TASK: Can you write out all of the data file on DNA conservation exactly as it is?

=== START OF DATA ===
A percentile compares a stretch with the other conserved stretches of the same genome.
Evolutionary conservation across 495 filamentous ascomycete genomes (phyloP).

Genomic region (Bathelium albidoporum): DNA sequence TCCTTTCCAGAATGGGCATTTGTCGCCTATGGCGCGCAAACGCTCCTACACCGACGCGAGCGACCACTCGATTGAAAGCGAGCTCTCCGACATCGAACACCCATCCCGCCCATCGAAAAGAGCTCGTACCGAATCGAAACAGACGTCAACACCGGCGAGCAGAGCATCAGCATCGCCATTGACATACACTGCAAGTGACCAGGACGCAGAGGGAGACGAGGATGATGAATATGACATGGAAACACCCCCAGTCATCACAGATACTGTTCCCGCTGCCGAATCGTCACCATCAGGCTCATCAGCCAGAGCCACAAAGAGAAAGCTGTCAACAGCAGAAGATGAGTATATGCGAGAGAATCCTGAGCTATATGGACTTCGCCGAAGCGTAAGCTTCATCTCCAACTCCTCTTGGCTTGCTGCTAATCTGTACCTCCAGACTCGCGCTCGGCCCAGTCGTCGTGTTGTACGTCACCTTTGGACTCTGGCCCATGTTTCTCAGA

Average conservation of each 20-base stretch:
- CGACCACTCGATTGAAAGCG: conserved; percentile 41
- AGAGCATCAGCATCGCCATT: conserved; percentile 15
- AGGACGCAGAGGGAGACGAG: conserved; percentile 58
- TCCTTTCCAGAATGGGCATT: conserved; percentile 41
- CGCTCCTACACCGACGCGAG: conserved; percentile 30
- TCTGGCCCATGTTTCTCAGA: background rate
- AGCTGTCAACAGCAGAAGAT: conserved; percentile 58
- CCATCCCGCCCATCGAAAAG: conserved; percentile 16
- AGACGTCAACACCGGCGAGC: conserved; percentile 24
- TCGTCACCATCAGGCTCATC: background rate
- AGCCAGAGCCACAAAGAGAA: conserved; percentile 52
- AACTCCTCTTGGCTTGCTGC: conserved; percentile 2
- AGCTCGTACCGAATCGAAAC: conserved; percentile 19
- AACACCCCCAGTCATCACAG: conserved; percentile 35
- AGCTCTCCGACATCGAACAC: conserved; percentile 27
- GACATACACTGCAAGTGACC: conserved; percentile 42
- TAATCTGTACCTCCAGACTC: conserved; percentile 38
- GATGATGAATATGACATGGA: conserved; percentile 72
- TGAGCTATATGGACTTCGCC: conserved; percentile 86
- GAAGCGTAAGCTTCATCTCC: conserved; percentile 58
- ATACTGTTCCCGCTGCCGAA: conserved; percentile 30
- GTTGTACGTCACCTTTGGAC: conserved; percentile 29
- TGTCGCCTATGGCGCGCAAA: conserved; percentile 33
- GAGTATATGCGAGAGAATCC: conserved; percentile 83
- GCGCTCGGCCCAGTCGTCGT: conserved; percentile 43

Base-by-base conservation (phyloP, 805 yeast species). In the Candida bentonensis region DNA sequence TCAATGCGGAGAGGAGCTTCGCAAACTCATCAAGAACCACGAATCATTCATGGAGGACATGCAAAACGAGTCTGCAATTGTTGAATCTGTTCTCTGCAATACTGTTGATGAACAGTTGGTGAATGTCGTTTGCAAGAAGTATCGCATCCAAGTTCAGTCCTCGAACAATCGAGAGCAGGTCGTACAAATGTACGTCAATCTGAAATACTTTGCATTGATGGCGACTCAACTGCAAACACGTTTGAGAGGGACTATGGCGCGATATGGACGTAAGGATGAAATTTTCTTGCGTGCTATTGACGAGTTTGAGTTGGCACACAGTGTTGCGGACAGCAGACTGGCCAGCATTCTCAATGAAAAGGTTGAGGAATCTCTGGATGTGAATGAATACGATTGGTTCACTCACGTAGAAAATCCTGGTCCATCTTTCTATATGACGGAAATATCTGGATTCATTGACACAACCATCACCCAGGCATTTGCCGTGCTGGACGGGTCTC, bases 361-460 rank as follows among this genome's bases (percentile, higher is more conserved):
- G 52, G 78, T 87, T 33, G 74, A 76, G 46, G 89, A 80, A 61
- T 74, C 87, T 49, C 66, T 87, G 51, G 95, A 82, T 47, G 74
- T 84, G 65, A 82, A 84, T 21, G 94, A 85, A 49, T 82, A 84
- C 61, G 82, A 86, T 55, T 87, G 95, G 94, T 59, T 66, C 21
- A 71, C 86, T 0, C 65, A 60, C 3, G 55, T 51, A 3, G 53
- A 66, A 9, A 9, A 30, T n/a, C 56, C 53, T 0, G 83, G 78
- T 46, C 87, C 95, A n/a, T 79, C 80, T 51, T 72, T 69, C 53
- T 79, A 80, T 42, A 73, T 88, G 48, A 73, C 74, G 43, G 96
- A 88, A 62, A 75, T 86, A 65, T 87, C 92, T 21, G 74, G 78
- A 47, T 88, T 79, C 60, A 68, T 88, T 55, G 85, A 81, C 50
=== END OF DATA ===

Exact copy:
A percentile compares a stretch with the other conserved stretches of the same genome.
Evolutionary conservation across 495 filamentous ascomycete genomes (phyloP).

Genomic region (Bathelium albidoporum): DNA sequence TCCTTTCCAGAATGGGCATTTGTCGCCTATGGCGCGCAAACGCTCCTACACCGACGCGAGCGACCACTCGATTGAAAGCGAGCTCTCCGACATCGAACACCCATCCCGCCCATCGAAAAGAGCTCGTACCGAATCGAAACAGACGTCAACACCGGCGAGCAGAGCATCAGCATCGCCATTGACATACACTGCAAGTGACCAGGACGCAGAGGGAGACGAGGATGATGAATATGACATGGAAACACCCCCAGTCATCACAGATACTGTTCCCGCTGCCGAATCGTCACCATCAGGCTCATCAGCCAGAGCCACAAAGAGAAAGCTGTCAACAGCAGAAGATGAGTATATGCGAGAGAATCCTGAGCTATATGGACTTCGCCGAAGCGTAAGCTTCATCTCCAACTCCTCTTGGCTTGCTGCTAATCTGTACCTCCAGACTCGCGCTCGGCCCAGTCGTCGTGTTGTACGTCACCTTTGGACTCTGGCCCATGTTTCTCAGA

Average conservation of each 20-base stretch:
- CGACCACTCGATTGAAAGCG: conserved; percentile 41
- AGAGCATCAGCATCGCCATT: conserved; percentile 15
- AGGACGCAGAGGGAGACGAG: conserved; percentile 58
- TCCTTTCCAGAATGGGCATT: conserved; percentile 41
- CGCTCCTACACCGACGCGAG: conserved; percentile 30
- TCTGGCCCATGTTTCTCAGA: background rate
- AGCTGTCAACAGCAGAAGAT: conserved; percentile 58
- CCATCCCGCCCATCGAAAAG: conserved; percentile 16
- AGACGTCAACACCGGCGAGC: conserved; percentile 24
- TCGTCACCATCAGGCTCATC: background rate
- AGCCAGAGCCACAAAGAGAA: conserved; percentile 52
- AACTCCTCTTGGCTTGCTGC: conserved; percentile 2
- AGCTCGTACCGAATCGAAAC: conserved; percentile 19
- AACACCCCCAGTCATCACAG: conserved; percentile 35
- AGCTCTCCGACATCGAACAC: conserved; percentile 27
- GACATACACTGCAAGTGACC: conserved; percentile 42
- TAATCTGTACCTCCAGACTC: conserved; percentile 38
- GATGATGAATATGACATGGA: conserved; percentile 72
- TGAGCTATATGGACTTCGCC: conserved; percentile 86
- GAAGCGTAAGCTTCATCTCC: conserved; percentile 58
- ATACTGTTCCCGCTGCCGAA: conserved; percentile 30
- GTTGTACGTCACCTTTGGAC: conserved; percentile 29
- TGTCGCCTATGGCGCGCAAA: conserved; percentile 33
- GAGTATATGCGAGAGAATCC: conserved; percentile 83
- GCGCTCGGCCCAGTCGTCGT: conserved; percentile 43

Base-by-base conservation (phyloP, 805 yeast species). In the Candida bentonensis region DNA sequence TCAATGCGGAGAGGAGCTTCGCAAACTCATCAAGAACCACGAATCATTCATGGAGGACATGCAAAACGAGTCTGCAATTGTTGAATCTGTTCTCTGCAATACTGTTGATGAACAGTTGGTGAATGTCGTTTGCAAGAAGTATCGCATCCAAGTTCAGTCCTCGAACAATCGAGAGCAGGTCGTACAAATGTACGTCAATCTGAAATACTTTGCATTGATGGCGACTCAACTGCAAACACGTTTGAGAGGGACTATGGCGCGATATGGACGTAAGGATGAAATTTTCTTGCGTGCTATTGACGAGTTTGAGTTGGCACACAGTGTTGCGGACAGCAGACTGGCCAGCATTCTCAATGAAAAGGTTGAGGAATCTCTGGATGTGAATGAATACGATTGGTTCACTCACGTAGAAAATCCTGGTCCATCTTTCTATATGACGGAAATATCTGGATTCATTGACACAACCATCACCCAGGCATTTGCCGTGCTGGACGGGTCTC, bases 361-460 rank as follows among this genome's bases (percentile, higher is more conserved):
- G 52, G 78, T 87, T 33, G 74, A 76, G 46, G 89, A 80, A 61
- T 74, C 87, T 49, C 66, T 87, G 51, G 95, A 82, T 47, G 74
- T 84, G 65, A 82, A 84, T 21, G 94, A 85, A 49, T 82, A 84
- C 61, G 82, A 86, T 55, T 87, G 95, G 94, T 59, T 66, C 21
- A 71, C 86, T 0, C 65, A 60, C 3, G 55, T 51, A 3, G 53
- A 66, A 9, A 9, A 30, T n/a, C 56, C 53, T 0, G 83, G 78
- T 46, C 87, C 95, A n/a, T 79, C 80, T 51, T 72, T 69, C 53
- T 79, A 80, T 42, A 73, T 88, G 48, A 73, C 74, G 43, G 96
- A 88, A 62, A 75, T 86, A 65, T 87, C 92, T 21, G 74, G 78
- A 47, T 88, T 79, C 60, A 68, T 88, T 55, G 85, A 81, C 50